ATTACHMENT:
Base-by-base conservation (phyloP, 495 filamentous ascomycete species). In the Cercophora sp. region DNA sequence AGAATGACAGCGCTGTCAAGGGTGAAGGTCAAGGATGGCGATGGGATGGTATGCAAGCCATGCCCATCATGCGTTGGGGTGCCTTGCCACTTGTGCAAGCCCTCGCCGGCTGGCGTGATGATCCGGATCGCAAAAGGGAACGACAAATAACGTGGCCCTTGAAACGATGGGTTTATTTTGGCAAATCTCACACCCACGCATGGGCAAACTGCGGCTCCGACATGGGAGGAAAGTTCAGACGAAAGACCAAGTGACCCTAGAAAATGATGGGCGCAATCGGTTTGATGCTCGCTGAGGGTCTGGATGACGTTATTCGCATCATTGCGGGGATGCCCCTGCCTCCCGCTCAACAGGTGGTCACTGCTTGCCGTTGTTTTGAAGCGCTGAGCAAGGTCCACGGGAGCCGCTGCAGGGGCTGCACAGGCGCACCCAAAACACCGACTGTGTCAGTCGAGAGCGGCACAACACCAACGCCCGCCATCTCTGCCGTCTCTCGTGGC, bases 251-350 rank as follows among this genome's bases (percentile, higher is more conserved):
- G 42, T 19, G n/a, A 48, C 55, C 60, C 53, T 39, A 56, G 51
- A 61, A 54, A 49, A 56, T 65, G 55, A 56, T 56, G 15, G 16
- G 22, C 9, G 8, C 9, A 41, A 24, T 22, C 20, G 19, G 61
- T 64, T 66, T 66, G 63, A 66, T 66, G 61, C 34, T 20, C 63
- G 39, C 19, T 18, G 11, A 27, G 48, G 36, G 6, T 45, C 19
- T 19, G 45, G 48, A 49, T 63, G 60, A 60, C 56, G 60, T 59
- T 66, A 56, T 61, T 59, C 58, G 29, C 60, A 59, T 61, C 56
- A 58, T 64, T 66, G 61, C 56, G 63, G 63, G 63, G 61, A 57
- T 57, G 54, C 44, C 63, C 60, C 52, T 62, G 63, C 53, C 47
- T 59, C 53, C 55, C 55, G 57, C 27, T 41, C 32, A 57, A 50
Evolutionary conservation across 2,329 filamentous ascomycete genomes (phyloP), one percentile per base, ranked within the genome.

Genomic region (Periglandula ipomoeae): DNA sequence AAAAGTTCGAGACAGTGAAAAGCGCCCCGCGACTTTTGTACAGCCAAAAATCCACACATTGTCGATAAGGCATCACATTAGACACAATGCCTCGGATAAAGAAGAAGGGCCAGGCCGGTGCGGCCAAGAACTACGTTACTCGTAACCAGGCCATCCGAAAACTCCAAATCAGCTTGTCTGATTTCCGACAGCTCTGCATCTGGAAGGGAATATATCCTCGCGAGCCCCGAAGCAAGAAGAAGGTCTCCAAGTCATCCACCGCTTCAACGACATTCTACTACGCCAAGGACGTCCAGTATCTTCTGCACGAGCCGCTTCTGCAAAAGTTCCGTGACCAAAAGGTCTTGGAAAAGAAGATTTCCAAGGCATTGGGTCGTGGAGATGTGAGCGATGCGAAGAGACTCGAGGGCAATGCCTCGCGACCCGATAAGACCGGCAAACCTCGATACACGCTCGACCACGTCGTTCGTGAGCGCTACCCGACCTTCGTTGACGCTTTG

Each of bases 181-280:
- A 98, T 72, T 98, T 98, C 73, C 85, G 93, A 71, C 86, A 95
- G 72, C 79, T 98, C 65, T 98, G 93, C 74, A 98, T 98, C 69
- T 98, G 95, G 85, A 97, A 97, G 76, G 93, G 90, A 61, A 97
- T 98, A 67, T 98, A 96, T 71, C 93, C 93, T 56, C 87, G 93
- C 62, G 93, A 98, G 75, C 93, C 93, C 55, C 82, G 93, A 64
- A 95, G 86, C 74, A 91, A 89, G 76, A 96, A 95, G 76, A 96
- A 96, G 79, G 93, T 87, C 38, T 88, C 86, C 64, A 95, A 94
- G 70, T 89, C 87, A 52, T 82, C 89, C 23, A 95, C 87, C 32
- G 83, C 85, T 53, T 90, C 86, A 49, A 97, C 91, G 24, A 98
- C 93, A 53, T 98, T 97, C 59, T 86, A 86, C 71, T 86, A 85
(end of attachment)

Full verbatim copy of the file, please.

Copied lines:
Base-by-base conservation (phyloP, 495 filamentous ascomycete species). In the Cercophora sp. region DNA sequence AGAATGACAGCGCTGTCAAGGGTGAAGGTCAAGGATGGCGATGGGATGGTATGCAAGCCATGCCCATCATGCGTTGGGGTGCCTTGCCACTTGTGCAAGCCCTCGCCGGCTGGCGTGATGATCCGGATCGCAAAAGGGAACGACAAATAACGTGGCCCTTGAAACGATGGGTTTATTTTGGCAAATCTCACACCCACGCATGGGCAAACTGCGGCTCCGACATGGGAGGAAAGTTCAGACGAAAGACCAAGTGACCCTAGAAAATGATGGGCGCAATCGGTTTGATGCTCGCTGAGGGTCTGGATGACGTTATTCGCATCATTGCGGGGATGCCCCTGCCTCCCGCTCAACAGGTGGTCACTGCTTGCCGTTGTTTTGAAGCGCTGAGCAAGGTCCACGGGAGCCGCTGCAGGGGCTGCACAGGCGCACCCAAAACACCGACTGTGTCAGTCGAGAGCGGCACAACACCAACGCCCGCCATCTCTGCCGTCTCTCGTGGC, bases 251-350 rank as follows among this genome's bases (percentile, higher is more conserved):
- G 42, T 19, G n/a, A 48, C 55, C 60, C 53, T 39, A 56, G 51
- A 61, A 54, A 49, A 56, T 65, G 55, A 56, T 56, G 15, G 16
- G 22, C 9, G 8, C 9, A 41, A 24, T 22, C 20, G 19, G 61
- T 64, T 66, T 66, G 63, A 66, T 66, G 61, C 34, T 20, C 63
- G 39, C 19, T 18, G 11, A 27, G 48, G 36, G 6, T 45, C 19
- T 19, G 45, G 48, A 49, T 63, G 60, A 60, C 56, G 60, T 59
- T 66, A 56, T 61, T 59, C 58, G 29, C 60, A 59, T 61, C 56
- A 58, T 64, T 66, G 61, C 56, G 63, G 63, G 63, G 61, A 57
- T 57, G 54, C 44, C 63, C 60, C 52, T 62, G 63, C 53, C 47
- T 59, C 53, C 55, C 55, G 57, C 27, T 41, C 32, A 57, A 50
Evolutionary conservation across 2,329 filamentous ascomycete genomes (phyloP), one percentile per base, ranked within the genome.

Genomic region (Periglandula ipomoeae): DNA sequence AAAAGTTCGAGACAGTGAAAAGCGCCCCGCGACTTTTGTACAGCCAAAAATCCACACATTGTCGATAAGGCATCACATTAGACACAATGCCTCGGATAAAGAAGAAGGGCCAGGCCGGTGCGGCCAAGAACTACGTTACTCGTAACCAGGCCATCCGAAAACTCCAAATCAGCTTGTCTGATTTCCGACAGCTCTGCATCTGGAAGGGAATATATCCTCGCGAGCCCCGAAGCAAGAAGAAGGTCTCCAAGTCATCCACCGCTTCAACGACATTCTACTACGCCAAGGACGTCCAGTATCTTCTGCACGAGCCGCTTCTGCAAAAGTTCCGTGACCAAAAGGTCTTGGAAAAGAAGATTTCCAAGGCATTGGGTCGTGGAGATGTGAGCGATGCGAAGAGACTCGAGGGCAATGCCTCGCGACCCGATAAGACCGGCAAACCTCGATACACGCTCGACCACGTCGTTCGTGAGCGCTACCCGACCTTCGTTGACGCTTTG

Each of bases 181-280:
- A 98, T 72, T 98, T 98, C 73, C 85, G 93, A 71, C 86, A 95
- G 72, C 79, T 98, C 65, T 98, G 93, C 74, A 98, T 98, C 69
- T 98, G 95, G 85, A 97, A 97, G 76, G 93, G 90, A 61, A 97
- T 98, A 67, T 98, A 96, T 71, C 93, C 93, T 56, C 87, G 93
- C 62, G 93, A 98, G 75, C 93, C 93, C 55, C 82, G 93, A 64
- A 95, G 86, C 74, A 91, A 89, G 76, A 96, A 95, G 76, A 96
- A 96, G 79, G 93, T 87, C 38, T 88, C 86, C 64, A 95, A 94
- G 70, T 89, C 87, A 52, T 82, C 89, C 23, A 95, C 87, C 32
- G 83, C 85, T 53, T 90, C 86, A 49, A 97, C 91, G 24, A 98
- C 93, A 53, T 98, T 97, C 59, T 86, A 86, C 71, T 86, A 85